A Hostile OFFICIAL. — One of the incendiary bulletins circulated throughout the province of Honan which served to incite the people to commit outrages upon foreigners and especially upon missionaries was a book entitled “Deathblow to Corrupt Doctrines.” At the demand of the foreign ambassadors at Peking, the Viceroy Li Hung Chang and the Tsung-li Yamen, or the official Board of Government, issued an edict against the book calling for its suppression and the destruction of the blocks on which it was printed. A response made to this edict by the Lieutenant-Governor of Honan has just come to light. It is addressed to the Viceroy and is a most remarkable document. The Lieutenant-Governor declares that the book which is condemned in the decree is “in its leading principles in accordance with the sacred exhortation of Yung Cheng to expel monstrous teaching. Its object is to make right learning respected. Every sentence is correct. I bought a copy of the book and read it, and saw statements accordant with the sacred exhortations. I knelt to it in reverence; then I rose, sat down and read it carefully. I found its title and contents admirable. The Tsungli Yamen cannot have carefully perused this work. I cannot understand why on receipt of a single dispatch — a single note — from the barbarian ministers requesting its destruction it hastily did all they wanted to, and wrote requesting your excellency to give circular orders to your subordinates to search for and destroy this work.” This dispatch continues at great length in the same strain, defending the book most vigorously and commending it as giving deathblows to corrupt doctrines; calling on the Viceroy “to write a dispatch to each of the barbarian ministers requesting them to have all Christian books and the blocks for printing them burned,” etc . The boldness of this official in addressing the Viceroy is something astonishing, while his spirit and character are shown by his commendation of those infamous publications which have emanated from Honan. That he could send such a dispatch shows that there is little hope of speedy suppression of the hostile spirit in the province of which he is the Lieutenant-Governor.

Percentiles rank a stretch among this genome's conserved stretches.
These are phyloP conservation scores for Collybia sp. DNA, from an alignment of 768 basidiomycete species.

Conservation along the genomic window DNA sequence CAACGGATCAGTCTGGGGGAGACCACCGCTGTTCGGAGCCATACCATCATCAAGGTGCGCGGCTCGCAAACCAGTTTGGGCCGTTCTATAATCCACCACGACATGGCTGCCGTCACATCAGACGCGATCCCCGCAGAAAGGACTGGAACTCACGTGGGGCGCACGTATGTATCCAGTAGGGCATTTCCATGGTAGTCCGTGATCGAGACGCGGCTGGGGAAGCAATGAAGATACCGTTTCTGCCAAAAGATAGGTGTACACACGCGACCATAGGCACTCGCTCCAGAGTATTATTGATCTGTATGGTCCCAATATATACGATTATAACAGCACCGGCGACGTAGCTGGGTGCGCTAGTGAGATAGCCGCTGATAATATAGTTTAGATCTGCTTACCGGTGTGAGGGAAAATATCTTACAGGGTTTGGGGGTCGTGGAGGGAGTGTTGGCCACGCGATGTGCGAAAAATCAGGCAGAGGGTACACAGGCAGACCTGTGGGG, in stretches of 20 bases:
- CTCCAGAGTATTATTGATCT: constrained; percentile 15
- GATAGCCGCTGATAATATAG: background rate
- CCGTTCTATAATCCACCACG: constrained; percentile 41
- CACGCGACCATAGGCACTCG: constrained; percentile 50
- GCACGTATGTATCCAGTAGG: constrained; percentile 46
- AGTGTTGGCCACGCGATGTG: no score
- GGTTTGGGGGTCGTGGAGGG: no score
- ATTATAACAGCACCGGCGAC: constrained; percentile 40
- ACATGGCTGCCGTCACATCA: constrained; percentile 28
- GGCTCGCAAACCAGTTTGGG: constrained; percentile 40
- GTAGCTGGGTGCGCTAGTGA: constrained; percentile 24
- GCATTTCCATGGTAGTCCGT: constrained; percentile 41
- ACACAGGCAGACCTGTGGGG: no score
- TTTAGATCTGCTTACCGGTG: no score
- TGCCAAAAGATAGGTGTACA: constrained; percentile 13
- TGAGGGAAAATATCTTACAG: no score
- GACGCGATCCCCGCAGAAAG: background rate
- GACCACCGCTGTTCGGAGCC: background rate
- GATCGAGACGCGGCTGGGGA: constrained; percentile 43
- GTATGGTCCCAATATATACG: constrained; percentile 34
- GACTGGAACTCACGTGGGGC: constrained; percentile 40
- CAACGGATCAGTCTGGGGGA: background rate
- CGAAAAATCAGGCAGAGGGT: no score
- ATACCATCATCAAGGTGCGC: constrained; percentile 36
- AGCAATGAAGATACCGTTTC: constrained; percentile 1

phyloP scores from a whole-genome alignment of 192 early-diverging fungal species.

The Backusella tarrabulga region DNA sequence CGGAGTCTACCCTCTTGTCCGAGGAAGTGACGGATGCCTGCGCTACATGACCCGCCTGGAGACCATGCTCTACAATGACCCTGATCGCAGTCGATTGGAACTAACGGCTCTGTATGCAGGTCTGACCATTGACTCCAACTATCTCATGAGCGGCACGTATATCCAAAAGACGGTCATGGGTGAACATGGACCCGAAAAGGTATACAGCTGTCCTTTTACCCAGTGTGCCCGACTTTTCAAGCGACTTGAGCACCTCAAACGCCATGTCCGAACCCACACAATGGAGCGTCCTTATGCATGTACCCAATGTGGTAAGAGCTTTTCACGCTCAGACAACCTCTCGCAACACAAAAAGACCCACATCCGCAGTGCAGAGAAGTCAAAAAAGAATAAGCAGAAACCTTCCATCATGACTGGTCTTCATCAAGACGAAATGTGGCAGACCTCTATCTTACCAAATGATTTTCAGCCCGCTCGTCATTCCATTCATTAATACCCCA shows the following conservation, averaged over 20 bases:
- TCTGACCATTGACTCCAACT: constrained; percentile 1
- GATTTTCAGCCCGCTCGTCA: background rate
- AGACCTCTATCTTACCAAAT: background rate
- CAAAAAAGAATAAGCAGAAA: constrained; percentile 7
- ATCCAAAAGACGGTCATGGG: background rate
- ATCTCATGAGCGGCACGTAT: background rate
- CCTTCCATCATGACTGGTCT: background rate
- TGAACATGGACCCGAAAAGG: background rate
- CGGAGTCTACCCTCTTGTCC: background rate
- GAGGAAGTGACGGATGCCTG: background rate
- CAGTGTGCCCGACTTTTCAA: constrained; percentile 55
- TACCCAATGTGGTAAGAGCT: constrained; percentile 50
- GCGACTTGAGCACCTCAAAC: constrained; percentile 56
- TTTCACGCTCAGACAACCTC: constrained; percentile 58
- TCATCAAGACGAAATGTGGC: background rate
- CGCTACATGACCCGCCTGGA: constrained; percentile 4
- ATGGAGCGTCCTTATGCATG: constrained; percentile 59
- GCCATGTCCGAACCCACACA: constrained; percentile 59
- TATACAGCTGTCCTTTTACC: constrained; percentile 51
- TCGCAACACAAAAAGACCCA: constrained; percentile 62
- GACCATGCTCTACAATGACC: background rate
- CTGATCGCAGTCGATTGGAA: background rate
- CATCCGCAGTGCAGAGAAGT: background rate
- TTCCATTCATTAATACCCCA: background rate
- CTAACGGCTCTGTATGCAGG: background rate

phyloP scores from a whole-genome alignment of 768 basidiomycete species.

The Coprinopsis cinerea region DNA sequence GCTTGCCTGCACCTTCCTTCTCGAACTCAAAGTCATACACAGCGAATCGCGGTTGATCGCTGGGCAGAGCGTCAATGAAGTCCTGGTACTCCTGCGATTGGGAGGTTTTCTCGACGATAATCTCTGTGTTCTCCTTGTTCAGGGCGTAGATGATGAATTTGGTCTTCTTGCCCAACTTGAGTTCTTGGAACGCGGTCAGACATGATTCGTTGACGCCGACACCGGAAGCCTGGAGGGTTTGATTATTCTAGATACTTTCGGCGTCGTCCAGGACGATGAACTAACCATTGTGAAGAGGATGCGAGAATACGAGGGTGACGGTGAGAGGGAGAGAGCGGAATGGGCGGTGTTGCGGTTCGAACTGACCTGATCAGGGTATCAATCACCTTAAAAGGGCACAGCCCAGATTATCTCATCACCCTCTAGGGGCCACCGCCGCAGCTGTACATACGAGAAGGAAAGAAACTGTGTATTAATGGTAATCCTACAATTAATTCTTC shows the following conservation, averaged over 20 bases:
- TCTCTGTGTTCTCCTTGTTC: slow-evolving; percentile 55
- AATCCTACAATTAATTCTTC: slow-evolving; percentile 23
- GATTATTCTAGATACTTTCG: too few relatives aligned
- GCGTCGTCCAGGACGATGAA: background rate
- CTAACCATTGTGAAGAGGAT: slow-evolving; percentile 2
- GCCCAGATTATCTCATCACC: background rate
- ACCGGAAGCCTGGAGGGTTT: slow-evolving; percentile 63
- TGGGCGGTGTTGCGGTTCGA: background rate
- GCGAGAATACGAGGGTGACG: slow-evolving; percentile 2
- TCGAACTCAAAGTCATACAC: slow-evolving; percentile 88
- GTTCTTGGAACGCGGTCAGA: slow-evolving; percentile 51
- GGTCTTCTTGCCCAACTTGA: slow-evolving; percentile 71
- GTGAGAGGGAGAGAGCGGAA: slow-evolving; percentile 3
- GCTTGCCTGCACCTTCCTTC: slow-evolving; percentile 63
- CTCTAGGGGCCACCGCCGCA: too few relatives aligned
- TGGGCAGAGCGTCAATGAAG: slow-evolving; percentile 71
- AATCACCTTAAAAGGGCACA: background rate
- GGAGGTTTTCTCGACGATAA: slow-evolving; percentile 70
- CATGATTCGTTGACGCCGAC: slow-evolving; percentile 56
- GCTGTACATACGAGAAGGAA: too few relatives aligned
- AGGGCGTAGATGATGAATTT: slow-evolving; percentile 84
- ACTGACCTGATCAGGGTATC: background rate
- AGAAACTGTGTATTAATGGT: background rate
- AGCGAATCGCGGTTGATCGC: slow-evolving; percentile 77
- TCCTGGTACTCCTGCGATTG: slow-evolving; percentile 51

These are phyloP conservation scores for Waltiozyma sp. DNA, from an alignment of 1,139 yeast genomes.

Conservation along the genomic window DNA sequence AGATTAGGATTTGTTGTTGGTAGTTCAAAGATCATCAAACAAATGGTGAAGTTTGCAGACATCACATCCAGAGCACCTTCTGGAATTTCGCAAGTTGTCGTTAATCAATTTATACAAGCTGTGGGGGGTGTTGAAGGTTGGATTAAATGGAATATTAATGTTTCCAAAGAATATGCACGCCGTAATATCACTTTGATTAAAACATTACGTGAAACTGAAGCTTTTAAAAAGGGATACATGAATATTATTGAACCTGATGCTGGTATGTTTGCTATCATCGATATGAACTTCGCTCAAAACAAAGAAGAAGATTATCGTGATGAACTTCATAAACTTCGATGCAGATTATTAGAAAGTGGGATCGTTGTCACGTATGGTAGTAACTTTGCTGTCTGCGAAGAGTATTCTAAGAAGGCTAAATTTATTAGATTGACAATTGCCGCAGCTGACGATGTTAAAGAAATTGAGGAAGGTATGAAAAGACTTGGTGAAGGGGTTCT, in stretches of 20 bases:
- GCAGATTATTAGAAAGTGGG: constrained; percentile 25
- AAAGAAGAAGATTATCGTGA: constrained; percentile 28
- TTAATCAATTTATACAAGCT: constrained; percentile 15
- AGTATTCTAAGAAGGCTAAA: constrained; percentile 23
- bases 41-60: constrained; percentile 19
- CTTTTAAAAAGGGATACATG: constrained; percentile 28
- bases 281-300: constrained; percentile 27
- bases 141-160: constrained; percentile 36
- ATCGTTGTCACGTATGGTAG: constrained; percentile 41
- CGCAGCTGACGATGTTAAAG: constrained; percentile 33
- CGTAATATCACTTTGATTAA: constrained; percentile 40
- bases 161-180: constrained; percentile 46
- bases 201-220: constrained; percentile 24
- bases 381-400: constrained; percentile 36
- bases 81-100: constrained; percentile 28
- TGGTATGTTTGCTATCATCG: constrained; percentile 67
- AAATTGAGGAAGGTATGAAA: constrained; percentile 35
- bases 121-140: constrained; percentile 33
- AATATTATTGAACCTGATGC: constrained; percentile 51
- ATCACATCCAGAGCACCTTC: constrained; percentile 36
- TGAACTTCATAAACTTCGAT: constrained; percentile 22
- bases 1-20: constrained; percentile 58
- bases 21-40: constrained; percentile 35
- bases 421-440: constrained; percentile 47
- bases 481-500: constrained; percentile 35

REACHING MoHAMMEDANs. – Toward the close of last year some account was given in the Missionary Herald of a remarkable work done by Mr. Lefroy, of the Society for the Propagation of the Gospel mission in Calcutta, among the Moslems; large assemblies having been addressed by Mr. Lefroy during a series of amicable discussions which have been arranged for by the Mohammedans themselves. A member of the English Baptist mission at Delhi reports a similar experience in that city. This missionary, Mr. Dann, having on one occasion fallen into conversation with a half-dozen Mohammedans in the bazaar, he was asked to come again, and on the next day he found about sixty men assembled, and among them a learned Maulvi who had been engaged in the discussions with Mr. Lefroy at Calcutta. After a friendly discussion arrangements were made to meet in a larger place, and the Native Christian Training Institution was chosen, the special point to be discussed being our Lord's divinity. Mr. Dann spoke for an hour and a half, and the Maulvi followed with an address of equal length. The discussion of the topic was then deferred until the Ramadan feast was over, when it will be resumed. As to the results Mr. Dann says it is sufficient to say that 1,000 Mohammedans listened in respectful silence for an hour and a half to an exposition of fundamental and saving truths.

CoNversion of A BRAHMAN. — Mr. Andrew, a missionary of the Scotch Free Church, at Chingleput, reports the conversion at that place of a Brahman youth of about twenty years of age, belonging to a rich family. The event has caused the greatest excitement throughout the whole community. The father and relatives came to plead with the son to return to his home. He absolutely refused, declaring that he